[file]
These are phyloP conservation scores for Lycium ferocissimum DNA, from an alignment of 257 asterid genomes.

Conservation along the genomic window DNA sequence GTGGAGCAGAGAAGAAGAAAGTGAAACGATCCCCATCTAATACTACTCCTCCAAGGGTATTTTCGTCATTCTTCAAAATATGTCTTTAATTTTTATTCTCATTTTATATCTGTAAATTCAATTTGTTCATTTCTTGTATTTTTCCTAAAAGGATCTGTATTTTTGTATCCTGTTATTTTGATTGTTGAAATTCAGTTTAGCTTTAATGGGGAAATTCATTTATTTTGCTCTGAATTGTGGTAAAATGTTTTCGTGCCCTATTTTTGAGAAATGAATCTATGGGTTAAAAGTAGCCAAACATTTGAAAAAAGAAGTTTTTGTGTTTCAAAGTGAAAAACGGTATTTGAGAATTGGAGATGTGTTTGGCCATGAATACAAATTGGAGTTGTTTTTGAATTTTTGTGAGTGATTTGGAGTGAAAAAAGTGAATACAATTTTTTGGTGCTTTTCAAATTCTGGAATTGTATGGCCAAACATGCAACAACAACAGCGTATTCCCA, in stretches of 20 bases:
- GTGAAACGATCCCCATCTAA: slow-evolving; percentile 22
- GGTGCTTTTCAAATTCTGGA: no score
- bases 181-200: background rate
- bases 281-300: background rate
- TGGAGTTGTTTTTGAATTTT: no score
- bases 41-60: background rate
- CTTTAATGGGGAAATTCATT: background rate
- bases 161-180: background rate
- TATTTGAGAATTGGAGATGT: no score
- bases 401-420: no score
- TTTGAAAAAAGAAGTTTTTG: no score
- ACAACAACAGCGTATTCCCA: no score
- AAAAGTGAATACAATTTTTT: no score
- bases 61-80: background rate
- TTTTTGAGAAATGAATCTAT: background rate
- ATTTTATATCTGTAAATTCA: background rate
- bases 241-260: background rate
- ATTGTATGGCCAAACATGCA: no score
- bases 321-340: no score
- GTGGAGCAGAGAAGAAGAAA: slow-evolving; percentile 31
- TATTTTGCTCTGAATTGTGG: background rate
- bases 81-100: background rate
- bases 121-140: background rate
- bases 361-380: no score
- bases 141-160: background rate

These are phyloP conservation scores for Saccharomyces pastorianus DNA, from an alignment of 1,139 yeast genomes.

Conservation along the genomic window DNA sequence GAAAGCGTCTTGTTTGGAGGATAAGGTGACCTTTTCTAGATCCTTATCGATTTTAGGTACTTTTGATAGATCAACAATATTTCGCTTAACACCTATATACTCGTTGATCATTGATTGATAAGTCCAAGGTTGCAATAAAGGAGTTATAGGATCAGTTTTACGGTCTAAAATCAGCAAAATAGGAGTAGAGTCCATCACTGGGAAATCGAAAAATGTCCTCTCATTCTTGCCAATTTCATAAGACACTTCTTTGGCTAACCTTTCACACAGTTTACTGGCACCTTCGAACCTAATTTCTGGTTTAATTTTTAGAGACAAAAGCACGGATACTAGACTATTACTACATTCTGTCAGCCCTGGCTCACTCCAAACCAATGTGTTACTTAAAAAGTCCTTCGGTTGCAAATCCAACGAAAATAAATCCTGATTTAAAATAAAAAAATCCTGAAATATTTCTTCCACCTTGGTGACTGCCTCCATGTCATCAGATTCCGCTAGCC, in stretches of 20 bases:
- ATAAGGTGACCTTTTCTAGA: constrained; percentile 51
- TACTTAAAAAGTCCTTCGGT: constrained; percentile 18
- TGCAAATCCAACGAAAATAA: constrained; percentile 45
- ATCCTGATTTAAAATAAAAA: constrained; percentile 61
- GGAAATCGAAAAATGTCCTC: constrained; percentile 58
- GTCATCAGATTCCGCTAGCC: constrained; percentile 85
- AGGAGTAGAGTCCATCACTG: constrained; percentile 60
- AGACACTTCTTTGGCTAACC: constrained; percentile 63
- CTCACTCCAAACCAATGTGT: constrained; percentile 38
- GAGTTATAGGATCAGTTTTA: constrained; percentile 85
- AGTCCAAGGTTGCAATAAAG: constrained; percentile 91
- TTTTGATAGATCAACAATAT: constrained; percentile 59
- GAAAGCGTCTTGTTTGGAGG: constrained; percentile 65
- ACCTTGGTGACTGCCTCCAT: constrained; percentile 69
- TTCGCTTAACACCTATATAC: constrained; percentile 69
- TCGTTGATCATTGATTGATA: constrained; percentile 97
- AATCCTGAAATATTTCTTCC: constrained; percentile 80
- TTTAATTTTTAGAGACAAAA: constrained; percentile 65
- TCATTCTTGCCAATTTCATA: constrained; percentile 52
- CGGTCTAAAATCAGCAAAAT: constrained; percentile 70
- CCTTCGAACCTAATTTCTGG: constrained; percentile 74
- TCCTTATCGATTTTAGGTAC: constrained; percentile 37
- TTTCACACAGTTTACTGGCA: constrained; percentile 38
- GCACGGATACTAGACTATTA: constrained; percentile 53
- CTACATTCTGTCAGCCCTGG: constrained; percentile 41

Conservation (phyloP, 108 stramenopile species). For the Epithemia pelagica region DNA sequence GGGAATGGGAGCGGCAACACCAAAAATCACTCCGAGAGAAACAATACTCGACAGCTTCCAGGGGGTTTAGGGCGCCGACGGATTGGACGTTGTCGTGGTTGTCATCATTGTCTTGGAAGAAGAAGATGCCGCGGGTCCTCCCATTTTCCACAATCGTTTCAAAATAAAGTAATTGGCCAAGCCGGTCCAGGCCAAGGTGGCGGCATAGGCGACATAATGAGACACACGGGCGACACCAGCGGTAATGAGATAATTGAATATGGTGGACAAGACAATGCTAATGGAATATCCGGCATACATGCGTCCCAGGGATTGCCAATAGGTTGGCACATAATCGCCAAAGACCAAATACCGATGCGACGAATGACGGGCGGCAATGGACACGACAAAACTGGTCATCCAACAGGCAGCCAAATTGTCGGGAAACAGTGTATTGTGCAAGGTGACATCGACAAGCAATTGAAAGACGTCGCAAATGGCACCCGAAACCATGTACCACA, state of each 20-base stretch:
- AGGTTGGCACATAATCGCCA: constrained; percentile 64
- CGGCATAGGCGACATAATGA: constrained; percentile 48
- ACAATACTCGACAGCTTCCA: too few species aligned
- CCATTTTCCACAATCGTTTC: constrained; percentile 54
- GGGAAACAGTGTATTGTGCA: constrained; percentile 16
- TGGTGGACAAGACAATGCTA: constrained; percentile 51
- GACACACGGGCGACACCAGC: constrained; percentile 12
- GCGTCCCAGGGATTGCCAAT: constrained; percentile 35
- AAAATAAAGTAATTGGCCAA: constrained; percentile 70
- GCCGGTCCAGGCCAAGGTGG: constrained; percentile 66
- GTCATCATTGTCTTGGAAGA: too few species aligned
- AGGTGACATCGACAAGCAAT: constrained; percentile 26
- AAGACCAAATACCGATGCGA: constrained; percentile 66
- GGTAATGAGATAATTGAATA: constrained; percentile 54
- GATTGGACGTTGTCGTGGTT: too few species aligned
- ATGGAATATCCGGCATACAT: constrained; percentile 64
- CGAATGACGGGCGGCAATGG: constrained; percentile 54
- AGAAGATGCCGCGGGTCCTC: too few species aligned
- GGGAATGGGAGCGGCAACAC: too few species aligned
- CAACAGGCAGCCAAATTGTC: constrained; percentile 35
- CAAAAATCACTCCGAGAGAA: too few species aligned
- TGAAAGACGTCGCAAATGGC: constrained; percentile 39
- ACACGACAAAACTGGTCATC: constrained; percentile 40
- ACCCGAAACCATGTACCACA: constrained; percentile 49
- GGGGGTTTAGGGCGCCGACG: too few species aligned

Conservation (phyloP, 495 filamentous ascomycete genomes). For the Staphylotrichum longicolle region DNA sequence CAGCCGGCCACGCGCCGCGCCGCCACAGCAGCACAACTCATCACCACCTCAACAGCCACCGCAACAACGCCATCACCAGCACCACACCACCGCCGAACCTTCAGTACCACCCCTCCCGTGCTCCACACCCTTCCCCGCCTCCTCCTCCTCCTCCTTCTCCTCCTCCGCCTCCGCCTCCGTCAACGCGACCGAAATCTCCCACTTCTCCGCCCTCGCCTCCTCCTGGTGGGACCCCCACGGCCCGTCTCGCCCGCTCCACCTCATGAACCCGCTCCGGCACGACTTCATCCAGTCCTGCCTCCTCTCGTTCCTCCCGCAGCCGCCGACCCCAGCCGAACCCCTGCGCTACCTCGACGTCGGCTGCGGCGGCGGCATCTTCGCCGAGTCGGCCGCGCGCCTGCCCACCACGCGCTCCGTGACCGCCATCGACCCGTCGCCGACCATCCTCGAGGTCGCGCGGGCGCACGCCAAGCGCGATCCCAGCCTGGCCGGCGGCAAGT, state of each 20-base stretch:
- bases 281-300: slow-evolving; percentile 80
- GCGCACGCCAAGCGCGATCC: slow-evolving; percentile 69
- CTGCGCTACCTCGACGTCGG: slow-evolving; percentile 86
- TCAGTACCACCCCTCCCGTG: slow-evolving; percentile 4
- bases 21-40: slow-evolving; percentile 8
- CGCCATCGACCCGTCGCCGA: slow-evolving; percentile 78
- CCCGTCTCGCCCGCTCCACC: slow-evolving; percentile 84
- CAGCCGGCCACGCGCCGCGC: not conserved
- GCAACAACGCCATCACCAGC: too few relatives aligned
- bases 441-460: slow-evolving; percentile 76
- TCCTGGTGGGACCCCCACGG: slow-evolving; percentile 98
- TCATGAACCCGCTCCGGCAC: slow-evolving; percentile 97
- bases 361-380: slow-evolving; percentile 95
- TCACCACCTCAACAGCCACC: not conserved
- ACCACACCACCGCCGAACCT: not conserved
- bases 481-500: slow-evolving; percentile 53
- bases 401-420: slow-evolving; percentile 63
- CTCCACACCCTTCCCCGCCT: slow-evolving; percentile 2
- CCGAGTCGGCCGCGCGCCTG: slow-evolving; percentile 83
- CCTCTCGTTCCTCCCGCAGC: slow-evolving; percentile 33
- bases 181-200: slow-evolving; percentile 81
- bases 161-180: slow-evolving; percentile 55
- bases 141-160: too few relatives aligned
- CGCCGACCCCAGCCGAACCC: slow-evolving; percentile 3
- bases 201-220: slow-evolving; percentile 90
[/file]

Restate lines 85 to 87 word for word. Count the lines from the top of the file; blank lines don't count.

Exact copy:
- TCAGTACCACCCCTCCCGTG: slow-evolving; percentile 4
- bases 21-40: slow-evolving; percentile 8
- CGCCATCGACCCGTCGCCGA: slow-evolving; percentile 78